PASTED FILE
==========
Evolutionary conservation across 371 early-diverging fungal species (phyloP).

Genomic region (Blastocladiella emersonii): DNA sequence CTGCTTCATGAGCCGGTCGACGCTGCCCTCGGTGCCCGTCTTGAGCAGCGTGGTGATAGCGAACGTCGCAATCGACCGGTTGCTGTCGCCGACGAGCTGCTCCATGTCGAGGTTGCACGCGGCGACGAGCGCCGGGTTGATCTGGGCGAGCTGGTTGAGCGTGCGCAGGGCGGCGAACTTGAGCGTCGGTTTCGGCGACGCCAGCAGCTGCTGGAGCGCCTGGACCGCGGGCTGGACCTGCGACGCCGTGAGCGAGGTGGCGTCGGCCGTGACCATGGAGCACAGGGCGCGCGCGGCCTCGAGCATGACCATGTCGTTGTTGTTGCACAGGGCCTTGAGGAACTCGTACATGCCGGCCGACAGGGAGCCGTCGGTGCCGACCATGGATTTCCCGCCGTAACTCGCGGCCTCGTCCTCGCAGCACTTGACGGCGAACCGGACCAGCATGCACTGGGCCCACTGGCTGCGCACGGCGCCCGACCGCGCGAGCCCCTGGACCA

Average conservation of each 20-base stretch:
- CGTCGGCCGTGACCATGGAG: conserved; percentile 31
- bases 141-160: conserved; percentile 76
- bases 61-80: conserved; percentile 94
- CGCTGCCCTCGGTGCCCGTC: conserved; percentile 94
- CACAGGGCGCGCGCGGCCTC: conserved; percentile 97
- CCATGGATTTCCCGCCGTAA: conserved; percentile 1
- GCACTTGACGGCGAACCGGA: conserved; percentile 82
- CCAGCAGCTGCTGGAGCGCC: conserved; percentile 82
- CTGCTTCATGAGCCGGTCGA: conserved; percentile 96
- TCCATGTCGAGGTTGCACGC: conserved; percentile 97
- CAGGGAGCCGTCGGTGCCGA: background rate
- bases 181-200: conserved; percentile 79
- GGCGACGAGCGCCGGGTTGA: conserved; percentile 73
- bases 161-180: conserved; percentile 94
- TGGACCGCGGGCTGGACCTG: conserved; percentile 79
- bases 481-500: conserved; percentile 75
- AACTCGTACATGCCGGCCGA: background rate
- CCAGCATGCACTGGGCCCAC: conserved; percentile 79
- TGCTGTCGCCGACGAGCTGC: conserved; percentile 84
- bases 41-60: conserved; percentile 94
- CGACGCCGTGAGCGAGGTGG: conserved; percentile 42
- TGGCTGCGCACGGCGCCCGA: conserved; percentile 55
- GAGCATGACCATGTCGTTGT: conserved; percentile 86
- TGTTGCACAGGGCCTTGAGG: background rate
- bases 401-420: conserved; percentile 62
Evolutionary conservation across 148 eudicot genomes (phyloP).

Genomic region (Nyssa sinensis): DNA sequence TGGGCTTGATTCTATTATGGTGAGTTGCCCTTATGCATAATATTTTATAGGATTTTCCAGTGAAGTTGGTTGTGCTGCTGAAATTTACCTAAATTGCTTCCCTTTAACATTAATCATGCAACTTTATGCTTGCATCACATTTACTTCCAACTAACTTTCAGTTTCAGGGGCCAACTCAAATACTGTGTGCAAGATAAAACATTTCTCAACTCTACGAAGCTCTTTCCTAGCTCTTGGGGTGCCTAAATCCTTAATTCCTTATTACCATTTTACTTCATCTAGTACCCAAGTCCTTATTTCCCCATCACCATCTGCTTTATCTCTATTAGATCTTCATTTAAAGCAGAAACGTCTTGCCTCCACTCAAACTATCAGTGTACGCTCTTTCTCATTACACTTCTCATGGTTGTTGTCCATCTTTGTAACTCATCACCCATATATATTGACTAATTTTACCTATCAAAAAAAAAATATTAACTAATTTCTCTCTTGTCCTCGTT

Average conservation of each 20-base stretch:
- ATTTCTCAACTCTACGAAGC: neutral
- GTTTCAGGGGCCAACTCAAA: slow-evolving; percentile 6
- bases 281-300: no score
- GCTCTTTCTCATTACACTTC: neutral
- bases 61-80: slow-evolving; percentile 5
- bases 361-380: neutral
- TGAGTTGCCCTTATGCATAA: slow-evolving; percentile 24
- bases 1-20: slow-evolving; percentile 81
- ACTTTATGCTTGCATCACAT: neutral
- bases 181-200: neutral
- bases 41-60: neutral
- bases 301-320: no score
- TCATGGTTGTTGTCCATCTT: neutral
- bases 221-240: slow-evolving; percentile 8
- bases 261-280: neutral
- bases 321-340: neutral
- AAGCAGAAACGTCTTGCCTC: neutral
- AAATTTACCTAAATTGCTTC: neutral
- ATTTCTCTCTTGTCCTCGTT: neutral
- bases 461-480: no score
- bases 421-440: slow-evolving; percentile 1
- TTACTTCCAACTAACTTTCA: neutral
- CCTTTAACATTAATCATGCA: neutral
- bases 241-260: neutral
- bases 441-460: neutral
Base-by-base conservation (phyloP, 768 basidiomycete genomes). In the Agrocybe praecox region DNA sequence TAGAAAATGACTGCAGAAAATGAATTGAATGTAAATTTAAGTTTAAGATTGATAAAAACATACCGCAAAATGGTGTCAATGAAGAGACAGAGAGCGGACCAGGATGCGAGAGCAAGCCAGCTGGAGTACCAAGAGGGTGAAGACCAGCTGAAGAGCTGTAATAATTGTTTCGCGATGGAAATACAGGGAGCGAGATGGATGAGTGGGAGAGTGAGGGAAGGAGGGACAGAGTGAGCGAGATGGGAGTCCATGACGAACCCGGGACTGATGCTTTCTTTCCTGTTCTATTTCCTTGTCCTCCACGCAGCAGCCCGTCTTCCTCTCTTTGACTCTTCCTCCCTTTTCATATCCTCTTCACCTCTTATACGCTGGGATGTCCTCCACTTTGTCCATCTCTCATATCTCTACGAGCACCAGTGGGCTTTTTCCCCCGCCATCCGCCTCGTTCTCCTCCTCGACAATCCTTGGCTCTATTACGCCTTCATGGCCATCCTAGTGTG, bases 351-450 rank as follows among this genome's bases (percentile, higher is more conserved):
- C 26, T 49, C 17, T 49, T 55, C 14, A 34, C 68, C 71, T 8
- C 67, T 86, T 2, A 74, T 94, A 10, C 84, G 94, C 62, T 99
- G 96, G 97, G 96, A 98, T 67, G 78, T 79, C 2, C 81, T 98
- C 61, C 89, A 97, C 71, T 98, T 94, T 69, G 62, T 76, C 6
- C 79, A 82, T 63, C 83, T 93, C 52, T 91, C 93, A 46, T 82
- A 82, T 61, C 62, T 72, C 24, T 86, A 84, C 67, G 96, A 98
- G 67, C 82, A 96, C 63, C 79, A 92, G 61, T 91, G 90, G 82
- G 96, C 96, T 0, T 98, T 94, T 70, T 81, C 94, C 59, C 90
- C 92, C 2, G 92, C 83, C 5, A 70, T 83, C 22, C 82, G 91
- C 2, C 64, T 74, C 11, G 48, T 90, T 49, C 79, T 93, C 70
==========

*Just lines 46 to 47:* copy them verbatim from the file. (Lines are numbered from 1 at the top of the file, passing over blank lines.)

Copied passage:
- bases 261-280: neutral
- bases 321-340: neutral